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Repo Rate Drops

Repo Rate Drops

The Reserve Bank of India (RBI) reduced its key short-term lending rate (Repo) by 100 basis points with immediate effect. It now stands at 8%. A few days ago, the RBI had slashed the Cash Reserve Ratio (CRR) by 250 basis points to 6.5%.

The Repo Rate is the rate at which banks borrow from the RBI. The Repo Rate also has a direct bearing on the overnight or the call money market; this is the market where banks and primary dealers borrow money for 1 to 14 days. The rate at which the RBI borrows from banks is called the Reverse Repo Rate. On the other hand, the CRR is the amount of money that the banks have to keep with RBI. If RBI decides to decrease the percent of CRR, the available amount with the banks goes up.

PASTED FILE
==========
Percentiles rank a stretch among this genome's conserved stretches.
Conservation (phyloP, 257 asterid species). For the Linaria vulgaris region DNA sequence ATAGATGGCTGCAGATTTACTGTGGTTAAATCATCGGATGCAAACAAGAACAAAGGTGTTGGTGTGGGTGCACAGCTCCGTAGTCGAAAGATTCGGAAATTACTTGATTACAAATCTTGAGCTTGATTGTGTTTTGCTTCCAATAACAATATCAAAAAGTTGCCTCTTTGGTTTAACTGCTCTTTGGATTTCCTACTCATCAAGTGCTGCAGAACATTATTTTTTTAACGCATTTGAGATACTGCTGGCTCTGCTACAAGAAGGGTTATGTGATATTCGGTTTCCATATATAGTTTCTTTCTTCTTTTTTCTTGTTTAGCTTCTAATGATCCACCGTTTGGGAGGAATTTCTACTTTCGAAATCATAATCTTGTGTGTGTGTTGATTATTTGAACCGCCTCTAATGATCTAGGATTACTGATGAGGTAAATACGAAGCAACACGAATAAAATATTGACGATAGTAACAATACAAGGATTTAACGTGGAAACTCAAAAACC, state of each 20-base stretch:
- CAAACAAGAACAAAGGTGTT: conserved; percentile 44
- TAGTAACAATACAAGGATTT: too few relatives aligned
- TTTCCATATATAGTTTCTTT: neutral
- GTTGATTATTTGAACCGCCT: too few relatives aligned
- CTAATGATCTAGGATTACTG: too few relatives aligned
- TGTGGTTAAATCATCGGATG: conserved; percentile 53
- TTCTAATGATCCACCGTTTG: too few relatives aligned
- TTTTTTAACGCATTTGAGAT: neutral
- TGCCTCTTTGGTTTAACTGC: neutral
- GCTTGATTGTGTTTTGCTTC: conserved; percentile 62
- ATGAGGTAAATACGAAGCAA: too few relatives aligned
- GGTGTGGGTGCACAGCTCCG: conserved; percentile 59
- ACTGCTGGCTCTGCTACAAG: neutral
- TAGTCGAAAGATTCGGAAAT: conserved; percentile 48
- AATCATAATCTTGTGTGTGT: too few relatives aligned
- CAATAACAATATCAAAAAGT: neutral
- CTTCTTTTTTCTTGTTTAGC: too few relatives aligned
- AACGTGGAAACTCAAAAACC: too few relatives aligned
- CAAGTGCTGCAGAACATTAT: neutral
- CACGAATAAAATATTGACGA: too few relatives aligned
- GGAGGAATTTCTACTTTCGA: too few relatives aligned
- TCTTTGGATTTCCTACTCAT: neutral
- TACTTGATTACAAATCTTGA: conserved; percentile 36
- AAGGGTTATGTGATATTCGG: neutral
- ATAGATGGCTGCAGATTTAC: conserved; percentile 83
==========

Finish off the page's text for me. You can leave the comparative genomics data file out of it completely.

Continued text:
No one can accuse the RBI of being placid. Last week it provided a temporary credit line to mutual funds to enable them to bridge the gap between redemption requests and the sale of underlying securities. To view the full story, read RBI to the rescue.